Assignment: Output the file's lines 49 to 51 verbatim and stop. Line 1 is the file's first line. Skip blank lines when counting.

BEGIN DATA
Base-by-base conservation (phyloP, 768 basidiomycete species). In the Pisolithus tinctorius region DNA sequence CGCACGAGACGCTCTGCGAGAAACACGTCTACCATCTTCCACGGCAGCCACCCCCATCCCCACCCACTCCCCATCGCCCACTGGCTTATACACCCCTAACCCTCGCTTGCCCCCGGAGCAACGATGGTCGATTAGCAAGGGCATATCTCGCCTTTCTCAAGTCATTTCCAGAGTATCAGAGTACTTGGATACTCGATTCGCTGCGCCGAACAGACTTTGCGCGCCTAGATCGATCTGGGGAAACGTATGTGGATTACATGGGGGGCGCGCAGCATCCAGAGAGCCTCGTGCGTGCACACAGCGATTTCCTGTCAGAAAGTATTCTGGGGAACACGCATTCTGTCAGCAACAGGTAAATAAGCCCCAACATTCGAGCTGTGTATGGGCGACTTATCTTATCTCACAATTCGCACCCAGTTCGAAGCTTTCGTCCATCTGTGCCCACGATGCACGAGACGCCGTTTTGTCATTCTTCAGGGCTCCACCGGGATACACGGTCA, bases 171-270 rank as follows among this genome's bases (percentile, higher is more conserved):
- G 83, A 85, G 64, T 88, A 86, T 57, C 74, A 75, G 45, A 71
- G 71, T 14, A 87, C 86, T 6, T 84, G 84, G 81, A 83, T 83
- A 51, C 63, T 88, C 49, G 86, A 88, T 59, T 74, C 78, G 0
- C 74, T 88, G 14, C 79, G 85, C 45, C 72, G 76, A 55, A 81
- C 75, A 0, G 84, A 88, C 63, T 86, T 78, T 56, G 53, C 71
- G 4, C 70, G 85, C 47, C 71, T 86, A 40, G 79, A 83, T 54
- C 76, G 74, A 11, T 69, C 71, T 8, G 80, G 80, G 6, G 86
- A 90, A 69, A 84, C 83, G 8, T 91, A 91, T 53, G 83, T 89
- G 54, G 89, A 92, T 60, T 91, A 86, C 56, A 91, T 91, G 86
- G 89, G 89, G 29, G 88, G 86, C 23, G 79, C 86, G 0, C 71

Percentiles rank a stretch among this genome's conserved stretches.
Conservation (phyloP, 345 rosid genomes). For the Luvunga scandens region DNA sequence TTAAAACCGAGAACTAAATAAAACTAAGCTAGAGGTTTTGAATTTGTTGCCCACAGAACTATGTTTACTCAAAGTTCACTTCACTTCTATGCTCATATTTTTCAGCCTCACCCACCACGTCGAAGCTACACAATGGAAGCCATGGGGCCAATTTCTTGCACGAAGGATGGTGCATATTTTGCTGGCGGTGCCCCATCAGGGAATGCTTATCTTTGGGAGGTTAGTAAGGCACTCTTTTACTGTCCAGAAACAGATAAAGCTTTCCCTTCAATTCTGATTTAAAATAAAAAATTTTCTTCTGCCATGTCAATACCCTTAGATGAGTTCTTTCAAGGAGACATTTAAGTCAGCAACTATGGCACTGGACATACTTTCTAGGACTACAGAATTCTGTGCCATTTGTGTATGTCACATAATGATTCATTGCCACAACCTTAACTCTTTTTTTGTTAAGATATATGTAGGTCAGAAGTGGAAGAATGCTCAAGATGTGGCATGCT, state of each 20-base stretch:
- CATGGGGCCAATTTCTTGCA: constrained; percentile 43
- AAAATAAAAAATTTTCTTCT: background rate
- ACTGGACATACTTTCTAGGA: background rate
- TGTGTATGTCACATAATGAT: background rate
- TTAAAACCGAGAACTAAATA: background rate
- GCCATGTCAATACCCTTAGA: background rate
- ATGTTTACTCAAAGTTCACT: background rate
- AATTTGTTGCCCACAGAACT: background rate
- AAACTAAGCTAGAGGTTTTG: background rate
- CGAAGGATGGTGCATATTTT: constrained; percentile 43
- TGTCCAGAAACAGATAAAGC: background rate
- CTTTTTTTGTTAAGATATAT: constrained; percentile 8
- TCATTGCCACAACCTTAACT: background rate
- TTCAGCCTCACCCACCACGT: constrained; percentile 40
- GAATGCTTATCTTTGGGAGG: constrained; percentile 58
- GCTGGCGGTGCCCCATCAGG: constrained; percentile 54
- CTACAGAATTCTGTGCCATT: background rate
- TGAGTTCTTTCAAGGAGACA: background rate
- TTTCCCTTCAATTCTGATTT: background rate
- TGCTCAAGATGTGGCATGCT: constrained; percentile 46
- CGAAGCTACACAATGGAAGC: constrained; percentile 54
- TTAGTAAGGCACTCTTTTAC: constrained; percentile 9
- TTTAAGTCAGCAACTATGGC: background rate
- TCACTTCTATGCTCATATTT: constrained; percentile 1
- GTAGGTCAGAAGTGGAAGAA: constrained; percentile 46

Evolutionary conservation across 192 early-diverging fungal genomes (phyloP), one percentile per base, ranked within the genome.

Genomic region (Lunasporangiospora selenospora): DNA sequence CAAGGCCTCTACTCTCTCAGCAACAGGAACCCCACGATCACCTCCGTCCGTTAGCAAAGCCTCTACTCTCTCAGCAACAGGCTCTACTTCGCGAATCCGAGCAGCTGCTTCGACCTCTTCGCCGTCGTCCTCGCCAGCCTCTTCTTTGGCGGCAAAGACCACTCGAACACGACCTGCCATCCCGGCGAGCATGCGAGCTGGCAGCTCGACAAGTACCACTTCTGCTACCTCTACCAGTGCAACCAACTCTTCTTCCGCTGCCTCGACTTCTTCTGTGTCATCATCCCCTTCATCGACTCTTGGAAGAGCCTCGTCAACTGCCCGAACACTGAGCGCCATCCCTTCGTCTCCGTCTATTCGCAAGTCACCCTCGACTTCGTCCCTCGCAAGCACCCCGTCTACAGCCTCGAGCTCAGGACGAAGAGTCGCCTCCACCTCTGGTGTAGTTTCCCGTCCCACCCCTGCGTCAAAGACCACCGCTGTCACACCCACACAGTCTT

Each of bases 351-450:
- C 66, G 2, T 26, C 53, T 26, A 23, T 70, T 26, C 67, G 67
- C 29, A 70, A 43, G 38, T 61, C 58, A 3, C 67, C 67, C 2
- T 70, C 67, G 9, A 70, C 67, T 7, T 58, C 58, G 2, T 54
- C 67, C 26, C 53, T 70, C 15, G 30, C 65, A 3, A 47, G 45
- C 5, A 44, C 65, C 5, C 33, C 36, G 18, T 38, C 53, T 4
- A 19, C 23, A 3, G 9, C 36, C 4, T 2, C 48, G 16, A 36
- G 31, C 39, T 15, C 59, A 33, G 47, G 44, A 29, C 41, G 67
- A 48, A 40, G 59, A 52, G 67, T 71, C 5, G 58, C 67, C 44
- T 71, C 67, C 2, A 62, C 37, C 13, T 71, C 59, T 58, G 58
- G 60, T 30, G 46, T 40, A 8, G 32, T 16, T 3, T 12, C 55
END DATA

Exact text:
- A 48, A 40, G 59, A 52, G 67, T 71, C 5, G 58, C 67, C 44
- T 71, C 67, C 2, A 62, C 37, C 13, T 71, C 59, T 58, G 58
- G 60, T 30, G 46, T 40, A 8, G 32, T 16, T 3, T 12, C 55